Walter Mondale fell on his sword when he took on the President personally in the final days preceding the primary. When Mondale talked of Reagan's ''amnesia,'' he didn't take into account that the President is very popular in New Hampshire. And voters don't take kindly to an attack on their President, even if they are Democrats and may have some reservations about the things Mr. Reagan is doing.
Meanwhile, Gary Hart was swinging at the administration in a more general way , saying things that could be interpreted as political. Undoubtedly the ''momentum'' - a word political observers are fond of using - was with Hart after the Iowa caucus, but Mondale certainly didn't slow it down by affronting those Democrats who have a liking for the genial President.
Mondale should remember that one of the reasons John F. Kennedy won that squeaker against Richard Nixon was that he never made any disparaging remarks about the man who had headed the administration he was running against: President Eisenhower.
Kennedy's instincts told him to stay away from Eisenhower - that the popular Ike retained a formidable constituency that included Democrats and independents. Instead, Kennedy concentrated on the future and the ''new ideas'' which have become the Hart thesis.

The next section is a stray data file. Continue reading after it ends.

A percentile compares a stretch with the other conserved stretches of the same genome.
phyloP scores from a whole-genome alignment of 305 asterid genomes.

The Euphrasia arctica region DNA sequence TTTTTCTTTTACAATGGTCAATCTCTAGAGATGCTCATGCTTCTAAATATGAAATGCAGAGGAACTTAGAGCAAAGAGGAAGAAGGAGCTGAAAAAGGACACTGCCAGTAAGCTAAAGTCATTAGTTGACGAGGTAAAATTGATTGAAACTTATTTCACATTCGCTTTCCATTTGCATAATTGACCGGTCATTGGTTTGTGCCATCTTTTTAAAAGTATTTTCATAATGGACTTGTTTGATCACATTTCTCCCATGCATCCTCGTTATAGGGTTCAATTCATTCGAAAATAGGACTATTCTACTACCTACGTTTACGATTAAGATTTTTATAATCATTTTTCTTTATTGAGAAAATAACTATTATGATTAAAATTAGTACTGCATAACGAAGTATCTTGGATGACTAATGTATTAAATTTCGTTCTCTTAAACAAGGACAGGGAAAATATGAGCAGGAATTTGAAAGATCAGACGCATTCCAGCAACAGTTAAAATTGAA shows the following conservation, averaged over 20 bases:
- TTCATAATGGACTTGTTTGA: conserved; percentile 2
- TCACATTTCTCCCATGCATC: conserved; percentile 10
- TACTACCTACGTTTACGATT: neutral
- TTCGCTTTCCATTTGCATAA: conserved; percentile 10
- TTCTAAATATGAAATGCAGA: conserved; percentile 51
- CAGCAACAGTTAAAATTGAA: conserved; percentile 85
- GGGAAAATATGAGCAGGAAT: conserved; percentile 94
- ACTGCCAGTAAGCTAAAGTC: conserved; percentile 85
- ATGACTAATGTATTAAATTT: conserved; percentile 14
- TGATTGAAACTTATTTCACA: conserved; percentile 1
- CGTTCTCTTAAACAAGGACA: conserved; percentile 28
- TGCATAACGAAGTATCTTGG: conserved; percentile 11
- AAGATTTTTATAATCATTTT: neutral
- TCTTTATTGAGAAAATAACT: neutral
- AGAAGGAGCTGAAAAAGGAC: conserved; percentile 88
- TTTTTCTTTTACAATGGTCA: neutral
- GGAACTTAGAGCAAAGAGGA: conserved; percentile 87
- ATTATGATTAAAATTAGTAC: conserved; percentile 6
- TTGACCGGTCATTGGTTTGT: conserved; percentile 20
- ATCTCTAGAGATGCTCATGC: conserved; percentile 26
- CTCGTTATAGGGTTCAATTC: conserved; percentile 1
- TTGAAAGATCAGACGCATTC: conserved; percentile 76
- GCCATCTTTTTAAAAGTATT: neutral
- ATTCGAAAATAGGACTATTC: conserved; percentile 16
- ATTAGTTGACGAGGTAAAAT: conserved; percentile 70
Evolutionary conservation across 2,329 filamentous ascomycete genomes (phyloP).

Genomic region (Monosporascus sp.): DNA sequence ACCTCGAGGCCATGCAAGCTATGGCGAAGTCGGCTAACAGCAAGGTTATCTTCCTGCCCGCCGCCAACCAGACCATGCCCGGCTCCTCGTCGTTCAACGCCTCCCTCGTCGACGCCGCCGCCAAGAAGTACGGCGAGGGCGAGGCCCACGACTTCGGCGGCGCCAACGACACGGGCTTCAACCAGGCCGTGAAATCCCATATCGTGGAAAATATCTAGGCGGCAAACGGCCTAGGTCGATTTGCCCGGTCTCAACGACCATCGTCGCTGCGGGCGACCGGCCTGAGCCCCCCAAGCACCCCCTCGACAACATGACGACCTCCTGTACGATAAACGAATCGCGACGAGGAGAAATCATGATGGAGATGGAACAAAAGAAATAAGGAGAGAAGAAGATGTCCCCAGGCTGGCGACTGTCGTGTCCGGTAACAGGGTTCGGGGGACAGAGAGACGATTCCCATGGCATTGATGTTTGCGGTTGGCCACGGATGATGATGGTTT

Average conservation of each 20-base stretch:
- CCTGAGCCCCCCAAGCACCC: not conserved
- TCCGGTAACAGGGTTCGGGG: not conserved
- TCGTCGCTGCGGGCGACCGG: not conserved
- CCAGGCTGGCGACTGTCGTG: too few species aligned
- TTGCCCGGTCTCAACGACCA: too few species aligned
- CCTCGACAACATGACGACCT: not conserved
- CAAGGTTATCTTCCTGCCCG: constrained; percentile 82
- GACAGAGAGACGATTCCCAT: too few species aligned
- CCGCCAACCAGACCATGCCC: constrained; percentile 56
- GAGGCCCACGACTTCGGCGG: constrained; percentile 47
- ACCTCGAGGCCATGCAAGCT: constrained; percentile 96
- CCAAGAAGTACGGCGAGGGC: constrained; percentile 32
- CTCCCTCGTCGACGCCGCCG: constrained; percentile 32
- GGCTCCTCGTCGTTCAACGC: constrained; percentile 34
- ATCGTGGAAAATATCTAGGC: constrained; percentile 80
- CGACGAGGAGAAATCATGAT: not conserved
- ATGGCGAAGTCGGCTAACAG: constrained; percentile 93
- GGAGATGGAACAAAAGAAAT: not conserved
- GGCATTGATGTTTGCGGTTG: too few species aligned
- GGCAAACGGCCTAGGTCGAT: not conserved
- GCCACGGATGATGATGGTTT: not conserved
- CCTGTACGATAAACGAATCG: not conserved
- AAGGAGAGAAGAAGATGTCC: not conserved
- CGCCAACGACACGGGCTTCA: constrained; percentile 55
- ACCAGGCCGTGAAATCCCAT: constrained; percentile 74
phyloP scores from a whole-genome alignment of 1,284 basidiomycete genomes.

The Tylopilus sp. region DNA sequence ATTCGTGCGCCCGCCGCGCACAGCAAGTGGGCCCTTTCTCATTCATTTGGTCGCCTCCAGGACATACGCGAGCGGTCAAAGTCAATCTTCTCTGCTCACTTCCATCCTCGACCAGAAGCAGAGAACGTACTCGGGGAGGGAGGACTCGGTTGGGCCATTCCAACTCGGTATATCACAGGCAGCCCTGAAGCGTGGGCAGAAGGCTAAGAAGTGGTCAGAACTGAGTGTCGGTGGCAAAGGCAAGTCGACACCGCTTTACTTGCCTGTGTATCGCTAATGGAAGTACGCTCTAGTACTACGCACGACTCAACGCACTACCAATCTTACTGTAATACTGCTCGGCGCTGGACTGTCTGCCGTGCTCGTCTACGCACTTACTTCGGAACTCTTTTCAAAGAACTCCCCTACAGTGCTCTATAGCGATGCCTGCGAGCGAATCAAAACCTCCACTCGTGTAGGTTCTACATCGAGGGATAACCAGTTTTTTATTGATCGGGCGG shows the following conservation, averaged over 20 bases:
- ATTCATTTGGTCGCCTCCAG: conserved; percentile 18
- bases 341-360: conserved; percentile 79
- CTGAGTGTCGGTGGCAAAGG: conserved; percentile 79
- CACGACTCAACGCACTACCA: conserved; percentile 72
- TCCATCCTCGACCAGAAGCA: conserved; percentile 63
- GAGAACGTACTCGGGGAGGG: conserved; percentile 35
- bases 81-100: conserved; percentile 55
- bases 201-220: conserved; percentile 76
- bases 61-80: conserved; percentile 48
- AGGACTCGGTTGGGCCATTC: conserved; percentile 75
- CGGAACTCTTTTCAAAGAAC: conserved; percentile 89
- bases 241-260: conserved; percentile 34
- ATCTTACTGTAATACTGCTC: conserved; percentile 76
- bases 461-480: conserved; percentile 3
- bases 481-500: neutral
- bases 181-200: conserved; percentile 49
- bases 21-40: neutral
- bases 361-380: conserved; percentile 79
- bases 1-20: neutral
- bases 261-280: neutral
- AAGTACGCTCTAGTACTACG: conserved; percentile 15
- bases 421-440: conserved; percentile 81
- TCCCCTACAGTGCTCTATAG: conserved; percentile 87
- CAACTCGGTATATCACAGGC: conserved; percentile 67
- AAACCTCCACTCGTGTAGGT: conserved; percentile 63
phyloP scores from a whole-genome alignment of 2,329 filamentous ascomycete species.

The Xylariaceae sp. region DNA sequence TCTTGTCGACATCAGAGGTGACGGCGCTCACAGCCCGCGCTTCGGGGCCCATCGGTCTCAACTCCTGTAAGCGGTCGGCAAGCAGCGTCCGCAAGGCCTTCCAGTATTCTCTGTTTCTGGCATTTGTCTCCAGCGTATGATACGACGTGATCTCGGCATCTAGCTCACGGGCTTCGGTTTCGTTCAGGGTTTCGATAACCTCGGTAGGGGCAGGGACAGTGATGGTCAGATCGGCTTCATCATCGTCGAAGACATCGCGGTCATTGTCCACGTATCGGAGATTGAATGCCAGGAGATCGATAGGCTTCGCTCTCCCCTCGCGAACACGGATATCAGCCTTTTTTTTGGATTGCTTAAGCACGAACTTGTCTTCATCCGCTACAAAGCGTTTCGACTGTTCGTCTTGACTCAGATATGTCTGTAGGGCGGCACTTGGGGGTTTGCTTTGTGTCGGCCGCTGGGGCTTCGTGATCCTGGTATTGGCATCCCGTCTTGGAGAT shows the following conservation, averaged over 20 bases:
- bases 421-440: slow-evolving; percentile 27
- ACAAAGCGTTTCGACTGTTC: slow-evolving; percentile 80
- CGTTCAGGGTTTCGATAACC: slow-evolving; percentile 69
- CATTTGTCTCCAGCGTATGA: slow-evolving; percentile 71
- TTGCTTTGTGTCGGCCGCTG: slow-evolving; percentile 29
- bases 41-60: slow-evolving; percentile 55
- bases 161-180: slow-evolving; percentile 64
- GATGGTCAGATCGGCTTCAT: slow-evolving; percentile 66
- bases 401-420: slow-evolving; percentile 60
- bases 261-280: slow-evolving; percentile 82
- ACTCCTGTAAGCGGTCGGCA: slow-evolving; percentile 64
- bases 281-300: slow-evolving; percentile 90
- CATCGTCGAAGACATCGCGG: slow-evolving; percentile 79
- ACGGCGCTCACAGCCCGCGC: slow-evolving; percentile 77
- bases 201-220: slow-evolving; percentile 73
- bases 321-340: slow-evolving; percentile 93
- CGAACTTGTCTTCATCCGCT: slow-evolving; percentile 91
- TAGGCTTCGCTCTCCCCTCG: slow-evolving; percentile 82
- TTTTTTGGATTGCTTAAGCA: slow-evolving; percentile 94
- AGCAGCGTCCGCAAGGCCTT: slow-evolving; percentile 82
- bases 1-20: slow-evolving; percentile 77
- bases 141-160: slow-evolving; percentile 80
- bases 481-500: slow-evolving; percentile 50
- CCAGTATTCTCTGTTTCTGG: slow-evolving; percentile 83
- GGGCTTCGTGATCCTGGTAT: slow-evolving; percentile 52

What Mondale was doing with his ''amnesia'' thrust was more direct than he may have realized. In so raising the age issue about Reagan he broke a cardinal political rule: To charge an opponent with being too old is considered to be an approach that will almost automatically evoke widespread sympathy for the target of the accusation. Further, it will cause a lot of voters to conclude that the candidate raising the issue is taking the low road.
If the age issue is to work against an older candidate, it must emerge naturally in the campaign. It must come out in that candidate's performance, perhaps in speeches or, in the way he conducts the public office he holds.
Mr. Reagan is, however, looking very keen and robust these days, as anyone who watched his recent press conference could attest. He may ramble in his answers. But that's the Reagan style as he cautiously avoids the precision that might get him into trouble.
Reporters meeting with Reagan recently found him full of vitality. The day before there had been false reports about his health that had, for a few hours, shocked the stock market until denied by the White House.
This is a President who still insists he never takes naps. When Reagan was a candidate in 1980, a veteran reporter asked him about this and he said: ''When I think about a nap, I just go out and chop some wood.'' A few hours later, on the Reagan plane, he sent a note back to the reporter: ''Have you had your nap yet?'' he asked.
The so-called ''conventional wisdom'' in Washington is that only a sudden appearance of deteriorating health will deprive Mr. Reagan of reelection. On the other hand, this hand-wrestling President, with body language of a 50-year-old, gains political points - or call it admiration - for being a vital, unflagging figure at age 73.
Parenthetically, an observation seems in order here: People in this country are, indeed, increasingly being judged by their vitality, their ability to get their job done, and not by their age. Certainly, Reagan didn't start this trend. But his example is helping to carry it along.